- What industry all of your prospects are in – again so that you can search and market to specific industries
You can talk to all of the people that you want but making sure that those prospective buyers don’t fall through the cracks is the most important piece of the pipeline puzzle.
5. Build a Small but Mighty Team
Sure, there are people who get to into some great revenue models without any help from anyone. But removing all of the tasks from your plate that you shouldn’t be doing frees you up to do what you do best. Imagine your day when all you do are the jobs that you love – creating content, prepping for prezzies, talking to clients, and delivering speeches. How does that sound?
I believe the reason why my team – a small but mighty team of 5 – works well is because I have everyone on the team working within their strengths (or genius zones). I have consciously attempted (not always successfully) to be a better leader to this small but mighty team, and I believe we can move mountains because of them.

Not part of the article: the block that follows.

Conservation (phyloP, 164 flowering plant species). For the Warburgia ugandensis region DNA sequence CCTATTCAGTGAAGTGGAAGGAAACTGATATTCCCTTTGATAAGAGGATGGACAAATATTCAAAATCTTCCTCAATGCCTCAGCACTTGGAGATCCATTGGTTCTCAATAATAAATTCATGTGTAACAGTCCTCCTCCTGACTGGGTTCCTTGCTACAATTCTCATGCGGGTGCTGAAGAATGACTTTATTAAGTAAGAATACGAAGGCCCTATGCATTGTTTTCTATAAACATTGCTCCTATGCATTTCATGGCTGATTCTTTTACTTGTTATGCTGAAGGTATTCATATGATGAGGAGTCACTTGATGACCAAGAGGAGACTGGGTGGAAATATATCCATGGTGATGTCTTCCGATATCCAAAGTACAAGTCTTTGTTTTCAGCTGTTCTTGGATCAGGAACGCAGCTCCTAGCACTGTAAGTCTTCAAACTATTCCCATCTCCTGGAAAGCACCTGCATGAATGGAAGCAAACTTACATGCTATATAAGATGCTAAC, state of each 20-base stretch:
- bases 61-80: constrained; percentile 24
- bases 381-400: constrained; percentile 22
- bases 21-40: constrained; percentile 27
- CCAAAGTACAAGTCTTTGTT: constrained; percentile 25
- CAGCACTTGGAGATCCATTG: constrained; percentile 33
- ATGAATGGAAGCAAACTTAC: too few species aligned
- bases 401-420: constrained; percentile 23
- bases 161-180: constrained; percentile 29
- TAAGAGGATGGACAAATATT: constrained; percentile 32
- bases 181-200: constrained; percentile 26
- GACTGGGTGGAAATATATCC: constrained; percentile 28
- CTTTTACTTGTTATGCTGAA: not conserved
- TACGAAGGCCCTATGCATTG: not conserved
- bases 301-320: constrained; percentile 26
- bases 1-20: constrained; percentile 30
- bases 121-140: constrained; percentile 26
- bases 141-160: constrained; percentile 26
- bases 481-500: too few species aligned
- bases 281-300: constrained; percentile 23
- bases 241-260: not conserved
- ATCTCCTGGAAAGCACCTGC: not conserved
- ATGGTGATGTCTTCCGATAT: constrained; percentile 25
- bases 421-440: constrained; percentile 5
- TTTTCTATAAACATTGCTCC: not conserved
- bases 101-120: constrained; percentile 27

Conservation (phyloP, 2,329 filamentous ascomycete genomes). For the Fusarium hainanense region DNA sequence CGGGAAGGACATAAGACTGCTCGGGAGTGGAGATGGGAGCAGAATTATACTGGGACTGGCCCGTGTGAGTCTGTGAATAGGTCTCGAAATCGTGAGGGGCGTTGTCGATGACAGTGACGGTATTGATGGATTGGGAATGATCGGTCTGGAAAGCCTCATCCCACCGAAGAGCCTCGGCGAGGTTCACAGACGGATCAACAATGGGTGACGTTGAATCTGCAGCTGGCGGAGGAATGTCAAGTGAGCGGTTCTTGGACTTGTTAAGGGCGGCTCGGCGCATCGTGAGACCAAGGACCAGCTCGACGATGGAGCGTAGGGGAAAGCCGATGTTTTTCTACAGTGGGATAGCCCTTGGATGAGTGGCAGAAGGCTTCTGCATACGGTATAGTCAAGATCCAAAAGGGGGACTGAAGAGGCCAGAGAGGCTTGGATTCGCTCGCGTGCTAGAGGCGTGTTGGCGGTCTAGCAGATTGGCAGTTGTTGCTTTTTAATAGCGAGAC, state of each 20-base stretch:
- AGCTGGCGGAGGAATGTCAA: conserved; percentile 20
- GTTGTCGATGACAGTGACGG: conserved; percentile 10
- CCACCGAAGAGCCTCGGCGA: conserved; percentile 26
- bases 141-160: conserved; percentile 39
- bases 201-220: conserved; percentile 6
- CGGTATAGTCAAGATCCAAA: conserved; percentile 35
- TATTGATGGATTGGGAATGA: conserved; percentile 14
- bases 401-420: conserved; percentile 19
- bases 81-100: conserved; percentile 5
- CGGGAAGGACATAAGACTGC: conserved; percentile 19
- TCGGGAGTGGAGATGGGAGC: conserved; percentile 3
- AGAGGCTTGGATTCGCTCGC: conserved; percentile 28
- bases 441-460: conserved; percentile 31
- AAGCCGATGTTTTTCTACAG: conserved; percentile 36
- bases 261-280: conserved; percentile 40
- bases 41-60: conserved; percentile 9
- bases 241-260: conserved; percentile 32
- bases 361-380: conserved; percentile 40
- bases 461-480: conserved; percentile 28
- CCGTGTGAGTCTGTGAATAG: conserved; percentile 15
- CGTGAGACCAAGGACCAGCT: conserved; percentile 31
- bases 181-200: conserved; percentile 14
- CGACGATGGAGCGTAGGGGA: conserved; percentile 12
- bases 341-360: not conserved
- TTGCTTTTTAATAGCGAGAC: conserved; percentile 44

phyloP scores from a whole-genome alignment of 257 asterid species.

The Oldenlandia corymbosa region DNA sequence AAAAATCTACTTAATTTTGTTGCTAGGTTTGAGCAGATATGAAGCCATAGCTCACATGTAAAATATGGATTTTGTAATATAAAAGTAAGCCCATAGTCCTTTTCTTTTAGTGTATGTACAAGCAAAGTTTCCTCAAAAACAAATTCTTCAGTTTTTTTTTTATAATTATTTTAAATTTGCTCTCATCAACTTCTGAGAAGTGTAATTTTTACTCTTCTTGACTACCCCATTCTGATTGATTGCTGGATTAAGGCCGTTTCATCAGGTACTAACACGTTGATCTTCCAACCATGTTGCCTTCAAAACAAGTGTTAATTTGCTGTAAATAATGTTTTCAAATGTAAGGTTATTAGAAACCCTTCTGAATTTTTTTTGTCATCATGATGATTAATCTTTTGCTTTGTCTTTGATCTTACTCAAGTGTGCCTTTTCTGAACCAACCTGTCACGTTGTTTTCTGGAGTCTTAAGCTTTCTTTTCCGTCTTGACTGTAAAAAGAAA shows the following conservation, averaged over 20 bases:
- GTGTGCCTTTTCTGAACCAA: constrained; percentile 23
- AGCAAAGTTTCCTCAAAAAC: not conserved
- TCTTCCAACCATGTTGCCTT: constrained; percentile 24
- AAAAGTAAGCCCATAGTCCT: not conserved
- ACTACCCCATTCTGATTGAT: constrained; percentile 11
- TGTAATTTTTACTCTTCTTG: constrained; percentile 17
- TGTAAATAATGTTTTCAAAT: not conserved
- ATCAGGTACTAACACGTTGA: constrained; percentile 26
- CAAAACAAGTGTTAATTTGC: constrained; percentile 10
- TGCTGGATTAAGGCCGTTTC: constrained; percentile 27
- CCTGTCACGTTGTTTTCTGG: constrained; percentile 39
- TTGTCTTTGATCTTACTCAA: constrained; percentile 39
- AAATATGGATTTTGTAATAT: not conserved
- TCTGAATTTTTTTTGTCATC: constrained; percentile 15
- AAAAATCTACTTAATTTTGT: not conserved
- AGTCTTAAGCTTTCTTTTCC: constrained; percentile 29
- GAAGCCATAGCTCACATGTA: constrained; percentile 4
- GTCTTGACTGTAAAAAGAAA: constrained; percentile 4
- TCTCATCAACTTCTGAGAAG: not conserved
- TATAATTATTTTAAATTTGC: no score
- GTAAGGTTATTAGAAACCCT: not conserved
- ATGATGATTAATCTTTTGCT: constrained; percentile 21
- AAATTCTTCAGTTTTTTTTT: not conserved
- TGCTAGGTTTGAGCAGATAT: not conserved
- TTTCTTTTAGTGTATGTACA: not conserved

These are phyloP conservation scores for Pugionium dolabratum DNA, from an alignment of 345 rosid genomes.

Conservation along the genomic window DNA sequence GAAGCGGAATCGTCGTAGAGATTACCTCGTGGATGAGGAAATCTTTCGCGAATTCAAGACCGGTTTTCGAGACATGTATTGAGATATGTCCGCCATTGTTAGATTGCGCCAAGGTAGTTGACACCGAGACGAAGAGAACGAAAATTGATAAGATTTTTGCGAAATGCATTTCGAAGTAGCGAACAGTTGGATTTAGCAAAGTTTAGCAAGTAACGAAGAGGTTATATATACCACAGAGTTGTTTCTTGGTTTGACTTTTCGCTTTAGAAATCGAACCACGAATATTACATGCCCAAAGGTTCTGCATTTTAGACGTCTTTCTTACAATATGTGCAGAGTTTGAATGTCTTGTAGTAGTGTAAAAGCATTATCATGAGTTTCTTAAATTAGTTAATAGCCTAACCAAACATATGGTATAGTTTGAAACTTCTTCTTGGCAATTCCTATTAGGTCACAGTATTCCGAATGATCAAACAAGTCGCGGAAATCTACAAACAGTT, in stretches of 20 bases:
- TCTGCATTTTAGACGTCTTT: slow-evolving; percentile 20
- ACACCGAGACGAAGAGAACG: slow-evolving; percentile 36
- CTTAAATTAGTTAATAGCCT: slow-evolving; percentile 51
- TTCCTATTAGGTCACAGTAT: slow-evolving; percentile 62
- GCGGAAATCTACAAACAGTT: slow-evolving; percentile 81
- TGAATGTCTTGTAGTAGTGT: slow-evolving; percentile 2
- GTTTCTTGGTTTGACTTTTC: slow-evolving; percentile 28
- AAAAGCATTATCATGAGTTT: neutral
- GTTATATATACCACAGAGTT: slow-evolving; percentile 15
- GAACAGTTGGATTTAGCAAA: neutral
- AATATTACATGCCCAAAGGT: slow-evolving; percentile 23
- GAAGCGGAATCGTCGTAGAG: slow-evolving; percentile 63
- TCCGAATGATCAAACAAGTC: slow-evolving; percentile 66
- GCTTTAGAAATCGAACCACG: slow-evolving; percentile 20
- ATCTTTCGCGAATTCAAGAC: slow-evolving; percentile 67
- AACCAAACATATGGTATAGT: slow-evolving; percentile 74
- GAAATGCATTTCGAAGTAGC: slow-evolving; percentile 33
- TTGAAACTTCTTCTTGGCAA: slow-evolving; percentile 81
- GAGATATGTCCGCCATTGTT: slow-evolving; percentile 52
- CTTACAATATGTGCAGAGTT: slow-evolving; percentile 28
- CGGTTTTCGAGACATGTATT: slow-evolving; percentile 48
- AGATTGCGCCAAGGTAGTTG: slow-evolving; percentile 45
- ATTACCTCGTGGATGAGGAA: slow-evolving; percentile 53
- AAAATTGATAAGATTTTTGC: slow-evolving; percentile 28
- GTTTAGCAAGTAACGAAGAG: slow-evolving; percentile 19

Rather than trying to hire one person for everything, consider hiring people for their core competency. When people get bogged down doing tasks that are not their strengths, they fizzle out and lose passion for the job more quickly.
Thinking like a leader, rather than a speaker, is helpful when scaling your speaking business.
These 5 keys are not the only elements required for scaling your speaking business, but if you master these, you’ll have a very strong foundation and be on the path to that half-million per year in revenue.
See you soon, Wealthy Speaker!